This four-session course examines how artists are reinvigorating image making, beginning with the work of Laura Owens. A key figure in the present resurgence of painting as an experimental medium, Owens’s deep arsenal of techniques and materials provides a starting point to assess the roles of technology, craft, and gesture in recent painting. We will look at the return of traditional genres of history painting, landscape, and portraiture, as well as the emergence of newer aesthetic categories rooted in kitsch and cuteness. An important question driving this course concerns contemporary artists’ relationships to modes of irony, sincerity, and humor. Finally, we will discuss how artists grapple with the politics of representation in painting, at a time when questions surrounding the ethics of looking and appropriation are both urgent and complex. We will consider these themes as they play out in Laura Owens, as well as in works by her peers including Toyin Ojih Odutola, Nicole Eisenman, Mark Bradford, Njideka Akunyili Crosby, Jutta Koether, and Tala Madani, among others.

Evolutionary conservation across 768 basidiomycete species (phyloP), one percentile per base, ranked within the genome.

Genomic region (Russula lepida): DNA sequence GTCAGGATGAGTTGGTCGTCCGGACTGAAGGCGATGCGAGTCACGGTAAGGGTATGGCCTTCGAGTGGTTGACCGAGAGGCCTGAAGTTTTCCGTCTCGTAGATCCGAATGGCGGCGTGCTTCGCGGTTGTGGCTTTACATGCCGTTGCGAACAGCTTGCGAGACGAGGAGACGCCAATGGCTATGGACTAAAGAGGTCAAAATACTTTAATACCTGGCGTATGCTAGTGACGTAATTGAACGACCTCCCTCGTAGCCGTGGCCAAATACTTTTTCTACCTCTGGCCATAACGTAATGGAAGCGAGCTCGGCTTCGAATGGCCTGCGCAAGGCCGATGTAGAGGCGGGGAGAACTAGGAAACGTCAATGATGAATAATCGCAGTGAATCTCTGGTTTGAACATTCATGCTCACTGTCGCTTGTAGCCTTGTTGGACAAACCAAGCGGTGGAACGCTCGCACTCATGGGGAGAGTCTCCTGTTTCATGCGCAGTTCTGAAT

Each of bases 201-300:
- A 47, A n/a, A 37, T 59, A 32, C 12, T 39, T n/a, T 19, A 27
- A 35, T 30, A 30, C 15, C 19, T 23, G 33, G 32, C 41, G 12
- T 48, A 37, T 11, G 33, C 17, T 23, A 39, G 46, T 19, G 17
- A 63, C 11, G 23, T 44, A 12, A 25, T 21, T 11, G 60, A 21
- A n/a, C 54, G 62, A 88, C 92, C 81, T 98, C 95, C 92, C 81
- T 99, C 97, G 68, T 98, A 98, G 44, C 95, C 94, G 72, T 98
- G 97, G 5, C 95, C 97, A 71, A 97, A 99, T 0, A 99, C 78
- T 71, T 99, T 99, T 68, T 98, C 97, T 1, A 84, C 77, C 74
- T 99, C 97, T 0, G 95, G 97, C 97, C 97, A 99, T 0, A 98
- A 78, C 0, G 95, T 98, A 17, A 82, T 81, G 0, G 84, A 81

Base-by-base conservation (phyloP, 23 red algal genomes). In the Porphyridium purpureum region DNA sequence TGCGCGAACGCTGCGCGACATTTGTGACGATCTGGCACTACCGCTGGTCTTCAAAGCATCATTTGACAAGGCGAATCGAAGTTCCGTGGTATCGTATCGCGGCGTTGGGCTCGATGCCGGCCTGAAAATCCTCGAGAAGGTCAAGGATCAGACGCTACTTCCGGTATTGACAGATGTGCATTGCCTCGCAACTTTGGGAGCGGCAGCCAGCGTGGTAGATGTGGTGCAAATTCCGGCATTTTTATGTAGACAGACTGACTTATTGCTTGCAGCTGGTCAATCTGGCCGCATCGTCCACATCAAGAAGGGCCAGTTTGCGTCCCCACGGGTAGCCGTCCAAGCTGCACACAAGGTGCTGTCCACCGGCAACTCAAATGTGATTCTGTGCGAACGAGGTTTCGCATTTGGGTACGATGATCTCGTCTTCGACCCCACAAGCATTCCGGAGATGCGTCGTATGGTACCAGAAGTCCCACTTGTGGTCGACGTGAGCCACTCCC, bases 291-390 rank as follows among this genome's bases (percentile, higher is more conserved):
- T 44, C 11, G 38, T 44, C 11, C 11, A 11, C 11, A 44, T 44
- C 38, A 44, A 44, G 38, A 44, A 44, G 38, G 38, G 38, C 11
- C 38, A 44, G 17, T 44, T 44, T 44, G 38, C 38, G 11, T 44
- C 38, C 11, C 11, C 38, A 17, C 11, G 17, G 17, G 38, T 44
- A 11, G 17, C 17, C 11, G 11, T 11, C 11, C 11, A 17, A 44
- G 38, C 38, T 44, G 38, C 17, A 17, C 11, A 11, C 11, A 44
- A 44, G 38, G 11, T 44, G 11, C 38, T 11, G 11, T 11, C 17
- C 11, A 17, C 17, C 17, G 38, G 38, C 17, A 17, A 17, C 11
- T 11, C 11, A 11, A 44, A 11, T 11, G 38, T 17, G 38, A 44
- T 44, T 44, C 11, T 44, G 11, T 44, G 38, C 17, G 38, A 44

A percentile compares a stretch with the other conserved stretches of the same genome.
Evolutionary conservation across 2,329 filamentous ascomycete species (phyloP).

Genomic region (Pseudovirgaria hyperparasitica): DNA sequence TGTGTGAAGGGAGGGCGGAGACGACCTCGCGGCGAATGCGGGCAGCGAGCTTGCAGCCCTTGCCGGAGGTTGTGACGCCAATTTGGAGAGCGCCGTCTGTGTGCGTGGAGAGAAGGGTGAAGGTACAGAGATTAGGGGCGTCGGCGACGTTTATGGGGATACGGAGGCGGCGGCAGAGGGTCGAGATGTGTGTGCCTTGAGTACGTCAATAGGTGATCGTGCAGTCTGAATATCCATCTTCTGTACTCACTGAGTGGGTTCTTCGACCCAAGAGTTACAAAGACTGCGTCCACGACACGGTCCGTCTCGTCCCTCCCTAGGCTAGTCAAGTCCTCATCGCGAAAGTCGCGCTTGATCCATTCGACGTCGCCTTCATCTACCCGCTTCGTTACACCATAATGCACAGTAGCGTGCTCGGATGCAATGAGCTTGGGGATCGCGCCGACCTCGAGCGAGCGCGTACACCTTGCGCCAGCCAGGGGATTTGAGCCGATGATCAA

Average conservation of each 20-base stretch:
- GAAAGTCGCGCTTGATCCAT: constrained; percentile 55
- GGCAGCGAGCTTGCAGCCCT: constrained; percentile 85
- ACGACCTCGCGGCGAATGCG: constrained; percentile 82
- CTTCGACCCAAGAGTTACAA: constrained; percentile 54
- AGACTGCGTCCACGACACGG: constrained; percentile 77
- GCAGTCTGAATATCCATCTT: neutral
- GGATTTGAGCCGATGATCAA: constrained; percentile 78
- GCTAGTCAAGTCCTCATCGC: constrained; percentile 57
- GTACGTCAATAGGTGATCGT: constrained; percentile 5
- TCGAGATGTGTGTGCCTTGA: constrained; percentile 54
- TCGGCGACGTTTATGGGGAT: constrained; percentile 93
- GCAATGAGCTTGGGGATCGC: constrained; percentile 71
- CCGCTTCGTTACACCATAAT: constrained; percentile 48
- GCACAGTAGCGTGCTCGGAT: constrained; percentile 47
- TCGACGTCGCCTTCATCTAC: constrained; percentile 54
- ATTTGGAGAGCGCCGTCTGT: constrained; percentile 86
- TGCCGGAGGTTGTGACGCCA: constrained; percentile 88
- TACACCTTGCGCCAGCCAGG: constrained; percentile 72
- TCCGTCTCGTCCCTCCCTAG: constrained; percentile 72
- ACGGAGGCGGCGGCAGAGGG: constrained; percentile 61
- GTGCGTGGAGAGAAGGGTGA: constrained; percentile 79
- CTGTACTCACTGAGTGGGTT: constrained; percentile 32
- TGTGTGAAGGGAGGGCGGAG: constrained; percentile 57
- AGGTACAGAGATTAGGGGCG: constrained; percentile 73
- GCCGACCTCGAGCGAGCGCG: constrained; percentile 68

Instructor: Paula Burleigh is a Joan Tisch Senior Teaching Fellow at the Whitney and a PhD candidate in Art History at the CUNY Graduate Center. Paula has taught adult education courses at the Museum of Modern Art, as well as undergraduate courses in Art History and the History of Photography at CUNY Baruch College, Hunter College, and Bard High School Early College.
Option 1: Wednesdays, November 1, 8, 15, 29
Option 2: Wednesdays, November 1, 8, 15, 29
Option 3: Thursdays, November 2, 9, 16, 30
Please email firstname.lastname@example.org for inquiries and information about this course.
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